Jamie says: The great mayonnaise debate. This was one of the lunch time conversations at the house. Does mayonnaise deserve its bad rep? Is it as evil as it’s made out to be? What about mayonnaise made with extra virgin olive oil? To help solve this minor mystery, we pulled out two containers of mayo- Hellmann’s mayonnaise dressing with extra virgin olive oil and Hellmann’s real mayonnaise- and compared labels. My opinion? I wouldn’t write off mayo as an evil condiment. Everything can fit into a healthy diet. But the problem arrises when we don’t realize we’re adding ~100 additional calories to our sandwiches, etc everyday. Of the two choices, the mayo with extra virgin olive oil is a better choice nutritionally (see nutrition note below). And it tastes equally as good, too.
Grape Apple Tuna Salad with Crispy Carrots
- 1/2 cup Publix matchstick carrots
- 1 Tbsp Filippo Berio extra virgin olive oil
- 1/8 tsp salt
- 1/8 tsp pepper
- 1 1/2 cups Publix romaine hearts
- 1/4 cup Treasure Cave gorgonzola cheese
- 1/2 can StarKist gourmet choice solid white albacore tuna fillet in water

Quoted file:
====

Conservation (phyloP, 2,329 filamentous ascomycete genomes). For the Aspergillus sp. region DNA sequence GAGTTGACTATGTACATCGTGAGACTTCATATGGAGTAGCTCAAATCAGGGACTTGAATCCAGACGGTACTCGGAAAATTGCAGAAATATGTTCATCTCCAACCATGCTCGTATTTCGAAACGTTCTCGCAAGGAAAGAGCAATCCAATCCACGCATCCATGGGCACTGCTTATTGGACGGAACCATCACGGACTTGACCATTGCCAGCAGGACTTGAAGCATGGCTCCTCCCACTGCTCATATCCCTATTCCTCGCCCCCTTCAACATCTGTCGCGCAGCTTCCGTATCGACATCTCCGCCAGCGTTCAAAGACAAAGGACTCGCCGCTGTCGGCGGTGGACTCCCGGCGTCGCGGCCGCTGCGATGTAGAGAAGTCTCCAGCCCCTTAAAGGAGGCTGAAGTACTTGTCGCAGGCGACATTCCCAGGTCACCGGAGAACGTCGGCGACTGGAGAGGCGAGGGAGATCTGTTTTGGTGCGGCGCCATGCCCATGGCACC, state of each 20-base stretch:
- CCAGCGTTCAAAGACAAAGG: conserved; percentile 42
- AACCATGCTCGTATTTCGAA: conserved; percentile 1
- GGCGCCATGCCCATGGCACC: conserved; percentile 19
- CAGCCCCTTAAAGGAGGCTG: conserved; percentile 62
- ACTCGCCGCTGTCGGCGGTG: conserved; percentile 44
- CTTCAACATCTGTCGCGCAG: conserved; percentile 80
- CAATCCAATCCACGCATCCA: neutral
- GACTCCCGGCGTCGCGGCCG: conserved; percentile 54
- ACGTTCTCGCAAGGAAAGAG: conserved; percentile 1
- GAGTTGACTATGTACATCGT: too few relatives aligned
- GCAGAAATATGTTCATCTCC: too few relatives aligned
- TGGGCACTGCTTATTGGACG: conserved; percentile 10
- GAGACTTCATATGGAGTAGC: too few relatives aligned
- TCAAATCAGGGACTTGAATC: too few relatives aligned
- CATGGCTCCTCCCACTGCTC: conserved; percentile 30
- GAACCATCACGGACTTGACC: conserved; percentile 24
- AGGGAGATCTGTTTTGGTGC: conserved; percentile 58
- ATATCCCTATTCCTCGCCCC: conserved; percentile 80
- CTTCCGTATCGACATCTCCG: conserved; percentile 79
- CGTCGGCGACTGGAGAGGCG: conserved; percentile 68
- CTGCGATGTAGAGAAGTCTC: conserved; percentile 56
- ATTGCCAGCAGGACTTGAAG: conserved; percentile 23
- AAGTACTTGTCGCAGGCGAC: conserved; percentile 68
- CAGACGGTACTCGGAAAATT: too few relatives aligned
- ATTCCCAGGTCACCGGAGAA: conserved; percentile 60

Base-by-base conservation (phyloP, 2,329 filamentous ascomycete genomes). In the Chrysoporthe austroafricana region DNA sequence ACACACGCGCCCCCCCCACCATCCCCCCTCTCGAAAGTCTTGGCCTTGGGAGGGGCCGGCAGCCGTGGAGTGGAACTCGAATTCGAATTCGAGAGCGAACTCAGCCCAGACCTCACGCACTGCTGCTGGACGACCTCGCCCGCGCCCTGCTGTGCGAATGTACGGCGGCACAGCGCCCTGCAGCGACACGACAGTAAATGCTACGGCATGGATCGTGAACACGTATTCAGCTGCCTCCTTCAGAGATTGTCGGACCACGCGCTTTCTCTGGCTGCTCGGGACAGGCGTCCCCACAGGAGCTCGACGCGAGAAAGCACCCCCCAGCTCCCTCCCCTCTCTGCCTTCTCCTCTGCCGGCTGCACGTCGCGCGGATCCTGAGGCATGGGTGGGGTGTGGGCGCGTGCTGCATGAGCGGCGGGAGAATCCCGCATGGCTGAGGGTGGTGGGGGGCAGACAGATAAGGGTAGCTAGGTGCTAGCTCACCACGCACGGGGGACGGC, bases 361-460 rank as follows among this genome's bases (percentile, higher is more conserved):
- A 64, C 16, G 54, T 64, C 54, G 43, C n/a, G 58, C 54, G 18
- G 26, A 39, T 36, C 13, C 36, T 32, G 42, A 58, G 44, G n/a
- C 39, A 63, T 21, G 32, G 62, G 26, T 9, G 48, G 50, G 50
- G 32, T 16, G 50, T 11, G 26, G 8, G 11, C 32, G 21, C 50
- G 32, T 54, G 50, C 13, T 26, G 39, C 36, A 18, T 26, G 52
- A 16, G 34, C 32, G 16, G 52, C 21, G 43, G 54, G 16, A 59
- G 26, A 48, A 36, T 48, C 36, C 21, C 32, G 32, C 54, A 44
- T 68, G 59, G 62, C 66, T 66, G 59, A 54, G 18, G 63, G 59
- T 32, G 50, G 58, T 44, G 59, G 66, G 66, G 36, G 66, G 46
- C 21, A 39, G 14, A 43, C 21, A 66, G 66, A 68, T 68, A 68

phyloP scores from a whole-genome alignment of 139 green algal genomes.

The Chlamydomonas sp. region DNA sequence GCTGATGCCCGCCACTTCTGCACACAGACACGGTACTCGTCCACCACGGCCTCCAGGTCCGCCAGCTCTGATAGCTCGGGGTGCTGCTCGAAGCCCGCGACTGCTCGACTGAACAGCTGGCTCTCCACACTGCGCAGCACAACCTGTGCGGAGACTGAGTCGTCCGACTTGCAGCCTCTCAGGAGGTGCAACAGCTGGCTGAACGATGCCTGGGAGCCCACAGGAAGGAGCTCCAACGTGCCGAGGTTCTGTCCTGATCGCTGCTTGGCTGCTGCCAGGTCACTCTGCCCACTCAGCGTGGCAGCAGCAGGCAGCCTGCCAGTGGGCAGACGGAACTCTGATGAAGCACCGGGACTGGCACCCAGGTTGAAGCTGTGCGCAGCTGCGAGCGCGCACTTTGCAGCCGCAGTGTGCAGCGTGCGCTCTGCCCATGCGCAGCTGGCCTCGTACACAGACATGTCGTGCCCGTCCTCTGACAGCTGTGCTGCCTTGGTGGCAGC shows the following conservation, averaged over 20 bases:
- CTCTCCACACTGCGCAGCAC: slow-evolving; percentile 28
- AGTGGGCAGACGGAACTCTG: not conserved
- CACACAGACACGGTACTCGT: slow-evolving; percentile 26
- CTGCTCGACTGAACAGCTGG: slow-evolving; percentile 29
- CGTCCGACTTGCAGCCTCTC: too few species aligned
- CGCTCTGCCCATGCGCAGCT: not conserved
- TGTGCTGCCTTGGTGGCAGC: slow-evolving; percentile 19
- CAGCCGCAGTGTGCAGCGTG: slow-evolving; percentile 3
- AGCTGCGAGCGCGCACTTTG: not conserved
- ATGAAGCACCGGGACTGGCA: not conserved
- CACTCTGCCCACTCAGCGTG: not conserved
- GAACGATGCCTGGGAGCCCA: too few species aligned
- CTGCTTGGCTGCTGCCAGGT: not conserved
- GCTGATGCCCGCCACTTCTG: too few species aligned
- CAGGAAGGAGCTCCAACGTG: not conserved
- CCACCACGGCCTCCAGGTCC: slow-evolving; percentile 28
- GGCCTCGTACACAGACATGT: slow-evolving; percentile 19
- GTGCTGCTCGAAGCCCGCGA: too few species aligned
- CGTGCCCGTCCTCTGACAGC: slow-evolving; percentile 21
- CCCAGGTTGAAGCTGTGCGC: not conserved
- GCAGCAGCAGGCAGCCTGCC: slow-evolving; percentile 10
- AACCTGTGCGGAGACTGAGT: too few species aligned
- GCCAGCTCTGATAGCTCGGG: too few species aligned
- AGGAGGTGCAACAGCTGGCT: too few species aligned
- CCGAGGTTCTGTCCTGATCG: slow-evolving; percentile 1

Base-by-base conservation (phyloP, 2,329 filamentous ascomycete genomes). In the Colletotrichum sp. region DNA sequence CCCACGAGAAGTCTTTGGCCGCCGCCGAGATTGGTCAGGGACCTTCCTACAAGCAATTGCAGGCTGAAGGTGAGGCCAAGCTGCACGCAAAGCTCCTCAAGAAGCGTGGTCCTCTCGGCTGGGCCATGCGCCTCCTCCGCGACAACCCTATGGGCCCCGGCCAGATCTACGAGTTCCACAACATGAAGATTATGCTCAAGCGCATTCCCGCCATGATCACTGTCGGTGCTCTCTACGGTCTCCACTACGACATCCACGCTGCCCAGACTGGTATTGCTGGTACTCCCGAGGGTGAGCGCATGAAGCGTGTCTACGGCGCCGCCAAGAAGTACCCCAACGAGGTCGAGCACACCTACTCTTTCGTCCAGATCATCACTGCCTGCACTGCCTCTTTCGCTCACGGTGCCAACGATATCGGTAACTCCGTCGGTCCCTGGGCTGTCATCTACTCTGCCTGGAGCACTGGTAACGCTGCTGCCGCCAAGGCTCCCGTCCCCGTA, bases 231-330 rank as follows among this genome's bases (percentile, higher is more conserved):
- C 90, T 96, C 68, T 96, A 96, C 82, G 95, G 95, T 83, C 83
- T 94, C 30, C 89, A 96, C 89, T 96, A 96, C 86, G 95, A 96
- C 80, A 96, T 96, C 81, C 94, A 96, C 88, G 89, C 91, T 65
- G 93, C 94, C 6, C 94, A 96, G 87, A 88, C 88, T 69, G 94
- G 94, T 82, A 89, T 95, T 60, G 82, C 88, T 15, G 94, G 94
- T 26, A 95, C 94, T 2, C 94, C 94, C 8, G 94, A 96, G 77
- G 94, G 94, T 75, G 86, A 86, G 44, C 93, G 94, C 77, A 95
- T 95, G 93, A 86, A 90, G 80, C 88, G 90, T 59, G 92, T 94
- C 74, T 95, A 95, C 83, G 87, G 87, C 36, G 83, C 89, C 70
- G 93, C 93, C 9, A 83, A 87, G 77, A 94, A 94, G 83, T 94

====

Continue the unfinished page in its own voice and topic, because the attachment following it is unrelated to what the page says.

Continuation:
- 1 1/2 Tbsp Hellmann’s mayonnaise dressing with extra virgin olive oil
- 12 grapes
- 1/2 Fuji apple
- 1 slice onion
- In a small pan, heat olive oil. Add carrots, salt, and pepper. Cook until slightly brown.
- Wash lettuce and shred by cutting into thin strips.
- Drain tuna and add mayonnaise. Wash grapes and apple. Cut grapes in half and dice onion and apple; add to tuna.
- Put salad in a bowl and top with gorgonzola, carrots, and tuna salad. Serves: 1. Enjoy!
I enjoyed the combination of the fruit with the tuna and mayonnaise for a change. The bold taste of the gorgonzola paired well with the apples, too.
- Nutrition note: Compared to 1 Tbsp of Hellmann’s Real Mayonnaise (90 calories, 10 g fat, 1.5 g saturate fat), Hellmann’s Mayonnaise Dressing with Extra Virgin Olive Oil has 40 fewer calories, 1/2 the fat, and 1/3 the saturated fat.